Though Squaw Valley sports one of the longest ski and snowboard seasons in the U.S., Mother Nature created a recent problem for the resort. A period of unusually heavy rains resulted in the contamination of Squaw Valley’s upper mountain water, according to resort and county officials. But close monitoring of the system and treatment show that water quality is improving. Three out of four wells that serve the upper mountain currently indicate near-normal levels of coliform and no signs of E.coli, a Placer County director said.
Routine testing at Squaw Valley uncovered strains of E. Coli and coliform in the drinking water on the upper mountain. Resort staff immediately contacted the Placer County Environmental Health Department on squawalpine.com and other local authorities. The situation continues to undergo monitoring since it first appeared in November.
At no point was the public in danger of drinking contaminated water and no health complaints have been detected or recorded by visitors or staff. Though restaurants on the upper mountain are closed indefinitely for safety reasons, the resort is supplying free bottled water to guests. Top-to-bottom skiing has not been affected by the situation, and guests have normal access to the area’s facilities.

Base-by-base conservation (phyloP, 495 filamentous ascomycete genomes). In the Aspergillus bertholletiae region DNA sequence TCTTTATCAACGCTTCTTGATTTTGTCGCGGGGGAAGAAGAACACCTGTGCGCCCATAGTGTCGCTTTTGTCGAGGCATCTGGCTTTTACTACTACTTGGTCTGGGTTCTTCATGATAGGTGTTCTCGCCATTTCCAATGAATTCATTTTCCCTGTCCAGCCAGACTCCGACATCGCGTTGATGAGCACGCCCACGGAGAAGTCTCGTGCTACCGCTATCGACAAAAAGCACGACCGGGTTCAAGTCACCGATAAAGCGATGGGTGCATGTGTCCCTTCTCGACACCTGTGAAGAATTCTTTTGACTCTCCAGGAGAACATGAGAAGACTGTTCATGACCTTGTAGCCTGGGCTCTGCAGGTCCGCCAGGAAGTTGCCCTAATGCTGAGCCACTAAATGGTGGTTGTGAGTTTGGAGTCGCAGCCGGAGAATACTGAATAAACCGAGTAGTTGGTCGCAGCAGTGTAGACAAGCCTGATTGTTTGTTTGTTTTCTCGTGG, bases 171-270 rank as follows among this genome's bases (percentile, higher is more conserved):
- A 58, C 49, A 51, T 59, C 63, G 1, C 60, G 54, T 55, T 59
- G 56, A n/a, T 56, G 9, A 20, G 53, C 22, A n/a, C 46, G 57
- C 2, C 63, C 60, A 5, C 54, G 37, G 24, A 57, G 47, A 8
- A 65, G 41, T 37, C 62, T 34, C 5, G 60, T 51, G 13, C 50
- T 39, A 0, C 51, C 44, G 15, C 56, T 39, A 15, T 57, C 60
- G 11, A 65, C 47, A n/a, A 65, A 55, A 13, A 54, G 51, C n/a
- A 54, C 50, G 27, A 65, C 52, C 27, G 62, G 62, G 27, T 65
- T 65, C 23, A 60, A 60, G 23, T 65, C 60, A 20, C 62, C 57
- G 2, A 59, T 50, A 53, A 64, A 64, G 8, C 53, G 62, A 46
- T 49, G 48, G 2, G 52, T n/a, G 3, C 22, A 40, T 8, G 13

In addition to the abnormal amount of rain over the summer, Squaw Valley underwent an extensive upgrade of its water system, which might have been affected by the weather.
Fortunately, since only one system was affected by bacteria, staff has been able to easily check water for any signs of contamination. In an agreement with local officials, Squaw Valley kept the upper mountain open so that skiers and others could enjoy all the activities at the resort. To ensure that neither E. Coli nor coliform would affect guests, resort officials struck a deal to temporarily serve prepackaged food and water, as well as posting notices that inform guests.
Customer safety is always a concern at the award-winning resort, according to a Squaw Valley spokeswoman. She emphasized the importance of resolving all safety issues throughout the 6,000-acre area. Additionally, she said guests will be updated until any water issues are resolved.
The resort’s rapid action to a resolving a potentially dangerous issue is another reason guests choose Squaw Valley as a vacation destination. Skiers and snowboarders, in fact, recently voted Squaw Valley one of North America’s top ski resorts by USA Today readers.by the weather. To fully assess the situation, Squaw Valley officials have worked with engineers, Placer County staff and a number of other water safety experts to monitor the situation.